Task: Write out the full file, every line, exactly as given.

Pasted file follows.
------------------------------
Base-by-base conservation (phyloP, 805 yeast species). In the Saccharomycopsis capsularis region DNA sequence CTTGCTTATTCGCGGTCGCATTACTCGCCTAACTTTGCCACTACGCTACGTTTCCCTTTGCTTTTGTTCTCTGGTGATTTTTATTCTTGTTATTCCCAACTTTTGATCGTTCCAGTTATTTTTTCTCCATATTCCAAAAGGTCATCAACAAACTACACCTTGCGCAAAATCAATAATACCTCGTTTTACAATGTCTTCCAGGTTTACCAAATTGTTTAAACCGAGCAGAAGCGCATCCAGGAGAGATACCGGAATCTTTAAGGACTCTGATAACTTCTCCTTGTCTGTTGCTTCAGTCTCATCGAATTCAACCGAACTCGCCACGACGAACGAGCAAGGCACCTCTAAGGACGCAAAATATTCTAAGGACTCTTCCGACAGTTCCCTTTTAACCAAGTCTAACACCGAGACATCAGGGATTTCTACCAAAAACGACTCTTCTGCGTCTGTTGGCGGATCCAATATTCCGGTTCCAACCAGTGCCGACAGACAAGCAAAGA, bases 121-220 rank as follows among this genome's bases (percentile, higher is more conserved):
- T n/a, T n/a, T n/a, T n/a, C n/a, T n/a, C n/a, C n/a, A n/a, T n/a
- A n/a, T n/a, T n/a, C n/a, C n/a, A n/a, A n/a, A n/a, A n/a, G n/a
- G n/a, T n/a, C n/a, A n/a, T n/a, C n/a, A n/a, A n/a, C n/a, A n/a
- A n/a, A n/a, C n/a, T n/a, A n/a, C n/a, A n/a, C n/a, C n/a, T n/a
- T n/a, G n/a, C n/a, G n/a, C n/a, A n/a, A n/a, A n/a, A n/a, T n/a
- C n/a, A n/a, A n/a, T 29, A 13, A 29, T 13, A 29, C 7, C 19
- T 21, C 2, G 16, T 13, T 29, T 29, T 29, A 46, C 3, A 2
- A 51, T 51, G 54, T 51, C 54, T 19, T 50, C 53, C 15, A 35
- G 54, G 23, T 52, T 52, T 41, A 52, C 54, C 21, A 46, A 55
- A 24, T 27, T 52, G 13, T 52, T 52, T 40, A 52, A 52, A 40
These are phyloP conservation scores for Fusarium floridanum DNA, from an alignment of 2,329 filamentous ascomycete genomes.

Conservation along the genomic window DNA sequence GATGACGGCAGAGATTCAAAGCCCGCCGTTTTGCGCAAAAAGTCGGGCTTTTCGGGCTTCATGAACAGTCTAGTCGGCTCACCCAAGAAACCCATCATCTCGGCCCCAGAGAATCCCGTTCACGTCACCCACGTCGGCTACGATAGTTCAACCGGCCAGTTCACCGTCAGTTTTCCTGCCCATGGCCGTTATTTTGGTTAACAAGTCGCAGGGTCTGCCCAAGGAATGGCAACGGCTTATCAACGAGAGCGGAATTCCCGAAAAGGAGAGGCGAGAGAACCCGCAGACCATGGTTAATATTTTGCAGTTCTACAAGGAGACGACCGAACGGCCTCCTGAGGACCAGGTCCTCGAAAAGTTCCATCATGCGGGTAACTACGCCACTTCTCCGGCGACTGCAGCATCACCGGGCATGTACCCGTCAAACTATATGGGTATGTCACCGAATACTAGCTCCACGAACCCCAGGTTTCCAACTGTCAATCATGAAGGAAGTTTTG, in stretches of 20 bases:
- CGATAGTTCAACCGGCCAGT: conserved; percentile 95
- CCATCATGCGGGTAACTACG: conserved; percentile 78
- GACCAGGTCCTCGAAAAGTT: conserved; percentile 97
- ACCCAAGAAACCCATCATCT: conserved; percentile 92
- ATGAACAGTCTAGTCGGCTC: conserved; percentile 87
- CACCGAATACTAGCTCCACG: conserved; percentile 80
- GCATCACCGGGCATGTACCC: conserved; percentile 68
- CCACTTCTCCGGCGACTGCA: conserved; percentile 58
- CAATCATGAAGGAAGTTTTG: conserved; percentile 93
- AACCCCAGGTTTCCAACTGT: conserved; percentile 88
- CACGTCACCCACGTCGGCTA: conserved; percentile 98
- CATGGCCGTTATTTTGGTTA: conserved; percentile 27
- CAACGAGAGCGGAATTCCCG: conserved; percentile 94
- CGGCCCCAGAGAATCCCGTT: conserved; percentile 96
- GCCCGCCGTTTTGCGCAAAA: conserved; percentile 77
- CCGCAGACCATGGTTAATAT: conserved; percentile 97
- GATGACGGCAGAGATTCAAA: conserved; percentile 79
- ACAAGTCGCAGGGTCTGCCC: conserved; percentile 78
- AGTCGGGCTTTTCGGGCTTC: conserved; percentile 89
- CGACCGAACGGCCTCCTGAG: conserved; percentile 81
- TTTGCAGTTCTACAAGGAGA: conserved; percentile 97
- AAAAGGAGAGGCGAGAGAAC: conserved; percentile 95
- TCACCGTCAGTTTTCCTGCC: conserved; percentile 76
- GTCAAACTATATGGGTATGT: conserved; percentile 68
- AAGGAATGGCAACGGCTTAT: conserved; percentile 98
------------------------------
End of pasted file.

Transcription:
Base-by-base conservation (phyloP, 805 yeast species). In the Saccharomycopsis capsularis region DNA sequence CTTGCTTATTCGCGGTCGCATTACTCGCCTAACTTTGCCACTACGCTACGTTTCCCTTTGCTTTTGTTCTCTGGTGATTTTTATTCTTGTTATTCCCAACTTTTGATCGTTCCAGTTATTTTTTCTCCATATTCCAAAAGGTCATCAACAAACTACACCTTGCGCAAAATCAATAATACCTCGTTTTACAATGTCTTCCAGGTTTACCAAATTGTTTAAACCGAGCAGAAGCGCATCCAGGAGAGATACCGGAATCTTTAAGGACTCTGATAACTTCTCCTTGTCTGTTGCTTCAGTCTCATCGAATTCAACCGAACTCGCCACGACGAACGAGCAAGGCACCTCTAAGGACGCAAAATATTCTAAGGACTCTTCCGACAGTTCCCTTTTAACCAAGTCTAACACCGAGACATCAGGGATTTCTACCAAAAACGACTCTTCTGCGTCTGTTGGCGGATCCAATATTCCGGTTCCAACCAGTGCCGACAGACAAGCAAAGA, bases 121-220 rank as follows among this genome's bases (percentile, higher is more conserved):
- T n/a, T n/a, T n/a, T n/a, C n/a, T n/a, C n/a, C n/a, A n/a, T n/a
- A n/a, T n/a, T n/a, C n/a, C n/a, A n/a, A n/a, A n/a, A n/a, G n/a
- G n/a, T n/a, C n/a, A n/a, T n/a, C n/a, A n/a, A n/a, C n/a, A n/a
- A n/a, A n/a, C n/a, T n/a, A n/a, C n/a, A n/a, C n/a, C n/a, T n/a
- T n/a, G n/a, C n/a, G n/a, C n/a, A n/a, A n/a, A n/a, A n/a, T n/a
- C n/a, A n/a, A n/a, T 29, A 13, A 29, T 13, A 29, C 7, C 19
- T 21, C 2, G 16, T 13, T 29, T 29, T 29, A 46, C 3, A 2
- A 51, T 51, G 54, T 51, C 54, T 19, T 50, C 53, C 15, A 35
- G 54, G 23, T 52, T 52, T 41, A 52, C 54, C 21, A 46, A 55
- A 24, T 27, T 52, G 13, T 52, T 52, T 40, A 52, A 52, A 40
These are phyloP conservation scores for Fusarium floridanum DNA, from an alignment of 2,329 filamentous ascomycete genomes.

Conservation along the genomic window DNA sequence GATGACGGCAGAGATTCAAAGCCCGCCGTTTTGCGCAAAAAGTCGGGCTTTTCGGGCTTCATGAACAGTCTAGTCGGCTCACCCAAGAAACCCATCATCTCGGCCCCAGAGAATCCCGTTCACGTCACCCACGTCGGCTACGATAGTTCAACCGGCCAGTTCACCGTCAGTTTTCCTGCCCATGGCCGTTATTTTGGTTAACAAGTCGCAGGGTCTGCCCAAGGAATGGCAACGGCTTATCAACGAGAGCGGAATTCCCGAAAAGGAGAGGCGAGAGAACCCGCAGACCATGGTTAATATTTTGCAGTTCTACAAGGAGACGACCGAACGGCCTCCTGAGGACCAGGTCCTCGAAAAGTTCCATCATGCGGGTAACTACGCCACTTCTCCGGCGACTGCAGCATCACCGGGCATGTACCCGTCAAACTATATGGGTATGTCACCGAATACTAGCTCCACGAACCCCAGGTTTCCAACTGTCAATCATGAAGGAAGTTTTG, in stretches of 20 bases:
- CGATAGTTCAACCGGCCAGT: conserved; percentile 95
- CCATCATGCGGGTAACTACG: conserved; percentile 78
- GACCAGGTCCTCGAAAAGTT: conserved; percentile 97
- ACCCAAGAAACCCATCATCT: conserved; percentile 92
- ATGAACAGTCTAGTCGGCTC: conserved; percentile 87
- CACCGAATACTAGCTCCACG: conserved; percentile 80
- GCATCACCGGGCATGTACCC: conserved; percentile 68
- CCACTTCTCCGGCGACTGCA: conserved; percentile 58
- CAATCATGAAGGAAGTTTTG: conserved; percentile 93
- AACCCCAGGTTTCCAACTGT: conserved; percentile 88
- CACGTCACCCACGTCGGCTA: conserved; percentile 98
- CATGGCCGTTATTTTGGTTA: conserved; percentile 27
- CAACGAGAGCGGAATTCCCG: conserved; percentile 94
- CGGCCCCAGAGAATCCCGTT: conserved; percentile 96
- GCCCGCCGTTTTGCGCAAAA: conserved; percentile 77
- CCGCAGACCATGGTTAATAT: conserved; percentile 97
- GATGACGGCAGAGATTCAAA: conserved; percentile 79
- ACAAGTCGCAGGGTCTGCCC: conserved; percentile 78
- AGTCGGGCTTTTCGGGCTTC: conserved; percentile 89
- CGACCGAACGGCCTCCTGAG: conserved; percentile 81
- TTTGCAGTTCTACAAGGAGA: conserved; percentile 97
- AAAAGGAGAGGCGAGAGAAC: conserved; percentile 95
- TCACCGTCAGTTTTCCTGCC: conserved; percentile 76
- GTCAAACTATATGGGTATGT: conserved; percentile 68
- AAGGAATGGCAACGGCTTAT: conserved; percentile 98